Those skilled in the art will further appreciate the above-mentioned advantages and superior features of the invention together with other important aspects thereof upon reading the detailed description which follows in conjunction with the drawing.
FIG. 1 is a diagram showing the variation in optical density of a gray scale mask formed of high energy beam sensitive glass after exposure with an electron beam of a particular acceleration voltage;
FIG. 2 is a diagram similar to FIG. 1 showing the variation in optical density of a mask formed of the same material after exposure to a beam of higher acceleration voltage;
FIG. 3 is a diagram showing photoresist thickness versus electron charge density or dosage used to expose a gray scale mask in accordance with the present invention;
FIG. 4 is a transverse section view of a portion of a micro-lens fabricated in accordance with the method of the present invention;
FIG. 5A is a partial plat of a grid showing darkened areas corresponding to changes in contour of portions of the lens shown in FIG. 4;
FIG. 5B is intended to be read in conjunction with FIG. 5A and shows a partial transverse section on a larger scale of the micro-lens shown in FIG. 4;
FIG. 6 is a perspective view, greatly enlarged, of a gray scale mask and a photoresist coated substrate for fabricating an array of micro-lenses in accordance with the present invention; and
FIG. 7 is a diagram showing the geometry of a micro-lens fabricated in accordance with the method of the invention.
In the description which follows like elements are marked throughout the specification and drawing with the same reference numerals, respectively. Drawing figures showing actual physical elements are not intended to be to scale.
Several types of micro-elements are required to be of a three dimensional configuration which includes a variable surface contour or geometry and which may be symmetric or non-symmetric. Micro-optic devices such as micro-lenses, wave guides and computer generated holograms, for example, often require a geometry which is preferably a continuously curved surface or which has a profile of continuously varying depth from a reference point. Examples are diffractive optical elements such as spherical micro-lenses, Fresnel lenses and certain optical waveguide and coupling devices. The fabrication of such elements may be carried out, generally, using methodology similar to that used for the fabrication of very large scale integrated circuits (VLSI) wherein a photoresist material is placed on a substrate and is etched to produce a replica of the micro-element, preferably to a finely detailed and precise geometry. This precision geometry is particularly important for micro-optic devices and micro-machines, for example.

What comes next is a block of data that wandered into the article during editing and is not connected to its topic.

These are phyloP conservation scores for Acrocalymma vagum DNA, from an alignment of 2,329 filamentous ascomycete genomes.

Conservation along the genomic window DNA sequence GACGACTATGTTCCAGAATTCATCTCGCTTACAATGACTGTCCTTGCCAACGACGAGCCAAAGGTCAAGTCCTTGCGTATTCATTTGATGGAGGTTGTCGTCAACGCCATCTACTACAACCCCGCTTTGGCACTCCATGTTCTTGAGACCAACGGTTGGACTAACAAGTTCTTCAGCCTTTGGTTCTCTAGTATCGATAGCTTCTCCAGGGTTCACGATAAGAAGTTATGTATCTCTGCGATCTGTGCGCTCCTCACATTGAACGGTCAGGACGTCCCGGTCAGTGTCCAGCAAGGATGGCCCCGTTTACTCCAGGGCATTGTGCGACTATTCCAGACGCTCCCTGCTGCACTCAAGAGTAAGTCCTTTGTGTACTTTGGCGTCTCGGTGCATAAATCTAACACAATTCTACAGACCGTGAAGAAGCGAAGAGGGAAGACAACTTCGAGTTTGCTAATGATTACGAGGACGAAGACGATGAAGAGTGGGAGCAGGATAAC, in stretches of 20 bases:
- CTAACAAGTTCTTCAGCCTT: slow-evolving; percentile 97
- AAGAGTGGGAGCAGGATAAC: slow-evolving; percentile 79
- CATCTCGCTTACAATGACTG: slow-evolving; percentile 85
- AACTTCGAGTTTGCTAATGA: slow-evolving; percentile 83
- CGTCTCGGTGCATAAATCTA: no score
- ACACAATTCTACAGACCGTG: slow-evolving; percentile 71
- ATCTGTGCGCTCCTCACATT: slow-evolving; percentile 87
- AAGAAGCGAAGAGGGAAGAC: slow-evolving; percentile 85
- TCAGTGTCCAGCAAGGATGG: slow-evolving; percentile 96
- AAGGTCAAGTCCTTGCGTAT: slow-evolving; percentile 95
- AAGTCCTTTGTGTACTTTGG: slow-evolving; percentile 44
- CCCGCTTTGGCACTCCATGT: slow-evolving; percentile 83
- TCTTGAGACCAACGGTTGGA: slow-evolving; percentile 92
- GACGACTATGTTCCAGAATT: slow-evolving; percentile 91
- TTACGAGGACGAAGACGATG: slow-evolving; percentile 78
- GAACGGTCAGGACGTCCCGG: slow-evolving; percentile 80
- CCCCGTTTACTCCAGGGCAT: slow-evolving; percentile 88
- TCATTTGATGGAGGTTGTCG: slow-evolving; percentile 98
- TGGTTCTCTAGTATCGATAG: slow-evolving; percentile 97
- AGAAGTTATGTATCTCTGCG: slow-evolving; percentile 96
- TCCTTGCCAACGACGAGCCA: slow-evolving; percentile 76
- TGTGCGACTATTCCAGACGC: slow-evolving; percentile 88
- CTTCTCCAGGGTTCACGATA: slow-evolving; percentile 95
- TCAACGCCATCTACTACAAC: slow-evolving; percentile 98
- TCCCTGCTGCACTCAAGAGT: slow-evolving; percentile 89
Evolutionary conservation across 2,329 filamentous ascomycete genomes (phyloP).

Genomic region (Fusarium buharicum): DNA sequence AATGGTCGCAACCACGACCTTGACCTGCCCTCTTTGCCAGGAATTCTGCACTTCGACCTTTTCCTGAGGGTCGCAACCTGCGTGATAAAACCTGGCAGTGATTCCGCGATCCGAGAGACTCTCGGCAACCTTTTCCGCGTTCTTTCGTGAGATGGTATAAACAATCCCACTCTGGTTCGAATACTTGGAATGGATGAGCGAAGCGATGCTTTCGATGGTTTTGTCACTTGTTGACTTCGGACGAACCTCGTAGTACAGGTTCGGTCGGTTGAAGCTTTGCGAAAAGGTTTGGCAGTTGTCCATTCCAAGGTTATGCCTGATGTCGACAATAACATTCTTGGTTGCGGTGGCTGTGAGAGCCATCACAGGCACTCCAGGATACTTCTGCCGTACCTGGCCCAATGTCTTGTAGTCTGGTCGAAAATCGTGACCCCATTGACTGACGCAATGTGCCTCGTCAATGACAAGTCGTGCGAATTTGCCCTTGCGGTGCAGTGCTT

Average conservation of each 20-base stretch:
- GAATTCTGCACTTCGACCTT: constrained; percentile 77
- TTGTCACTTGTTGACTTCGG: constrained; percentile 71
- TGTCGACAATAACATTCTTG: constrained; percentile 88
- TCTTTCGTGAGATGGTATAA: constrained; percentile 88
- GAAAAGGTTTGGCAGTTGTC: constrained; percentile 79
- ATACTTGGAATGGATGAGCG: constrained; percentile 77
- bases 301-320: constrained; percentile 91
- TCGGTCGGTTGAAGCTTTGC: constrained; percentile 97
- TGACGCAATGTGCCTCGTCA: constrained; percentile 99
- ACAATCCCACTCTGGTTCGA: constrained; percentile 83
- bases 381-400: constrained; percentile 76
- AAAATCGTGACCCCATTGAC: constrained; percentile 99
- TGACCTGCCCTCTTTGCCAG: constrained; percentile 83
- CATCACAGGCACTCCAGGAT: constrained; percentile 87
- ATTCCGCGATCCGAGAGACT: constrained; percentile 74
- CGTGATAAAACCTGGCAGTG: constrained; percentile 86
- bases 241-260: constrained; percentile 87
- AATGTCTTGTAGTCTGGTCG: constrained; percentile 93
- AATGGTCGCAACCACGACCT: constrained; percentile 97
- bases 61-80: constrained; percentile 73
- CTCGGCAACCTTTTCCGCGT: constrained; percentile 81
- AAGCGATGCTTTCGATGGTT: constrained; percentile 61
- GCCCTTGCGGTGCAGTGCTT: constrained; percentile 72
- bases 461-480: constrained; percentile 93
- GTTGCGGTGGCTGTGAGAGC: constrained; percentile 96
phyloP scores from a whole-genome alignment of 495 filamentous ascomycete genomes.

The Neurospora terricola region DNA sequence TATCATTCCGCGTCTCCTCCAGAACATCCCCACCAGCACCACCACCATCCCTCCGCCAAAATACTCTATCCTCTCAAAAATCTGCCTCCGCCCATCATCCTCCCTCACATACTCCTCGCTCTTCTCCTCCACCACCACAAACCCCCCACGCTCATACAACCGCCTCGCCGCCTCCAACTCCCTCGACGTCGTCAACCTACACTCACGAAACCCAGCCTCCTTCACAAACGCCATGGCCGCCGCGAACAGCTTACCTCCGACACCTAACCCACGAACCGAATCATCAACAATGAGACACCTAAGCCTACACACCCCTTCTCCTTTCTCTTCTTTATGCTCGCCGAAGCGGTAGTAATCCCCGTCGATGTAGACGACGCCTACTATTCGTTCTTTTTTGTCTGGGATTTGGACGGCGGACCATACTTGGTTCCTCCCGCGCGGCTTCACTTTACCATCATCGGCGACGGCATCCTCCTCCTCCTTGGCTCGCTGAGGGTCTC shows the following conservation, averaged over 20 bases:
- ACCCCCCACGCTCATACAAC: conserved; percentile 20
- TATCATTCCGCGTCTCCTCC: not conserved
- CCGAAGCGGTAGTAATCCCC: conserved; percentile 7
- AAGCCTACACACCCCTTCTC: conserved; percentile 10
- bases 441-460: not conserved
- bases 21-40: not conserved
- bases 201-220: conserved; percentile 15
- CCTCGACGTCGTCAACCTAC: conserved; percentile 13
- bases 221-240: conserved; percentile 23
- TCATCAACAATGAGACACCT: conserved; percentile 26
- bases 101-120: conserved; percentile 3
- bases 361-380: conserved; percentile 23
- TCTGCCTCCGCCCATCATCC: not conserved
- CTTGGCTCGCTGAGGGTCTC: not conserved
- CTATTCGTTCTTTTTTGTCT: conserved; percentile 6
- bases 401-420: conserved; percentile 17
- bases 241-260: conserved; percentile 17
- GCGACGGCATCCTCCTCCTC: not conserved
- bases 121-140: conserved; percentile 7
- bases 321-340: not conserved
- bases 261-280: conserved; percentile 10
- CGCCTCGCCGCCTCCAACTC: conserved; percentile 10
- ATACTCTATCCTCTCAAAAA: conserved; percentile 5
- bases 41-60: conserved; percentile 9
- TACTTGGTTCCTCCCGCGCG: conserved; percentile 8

Gray scale masks (also known as gray "level" masks) have been developed, as mentioned hereinabove, to provide the necessary surface contours of micro-elements, including micro-lens devices, to replace the multi-step binary fabrication methods for these devices. However, the shortcomings of prior art gray scale masks mentioned hereinabove have inhibited the development of a method for volume production of micro-optic elements and other micro-elements. In accordance with this invention it has been discovered that an improved gray scale mask suitable for use in the fabrication of precise, highly efficient micro-optic elements can be provided using, as the mask structure, glass plates which have been composed to be sensitive to controlled electron beams to generate a darkened image in the glass having a precise configuration and having a substantially continuously varying light transmissivity capability over a pre-determined area.
The present invention contemplates the provision of a gray scale mask comprising a structure formed of a base glass such as a low expansion zinc-boro-silicate glass or so-called white crown glass. The base glass composition also contains alkali to facilitate an ion exchange reaction which achieves the sensitivity of the glass composition to high energy beams. After ion exchange the glass material becomes alkali-free as a result of the ion exchange process, which is typically carried out in an acidic aqueous solution at temperatures above 320° C. The base glass composition comprises silica, metal oxides, nitrates, halides and photo inhibitors. Typically, TiO2, Nb2 O5 or Y2 O3 are used as photo inhibitors. The photo inhibitors are used to dope silver-alkali-halide complex crystals, for example. The (AgX)m (MX)n complex crystals are beam sensitive and the doping process increases the energy band gap of the otherwise photosensitive material.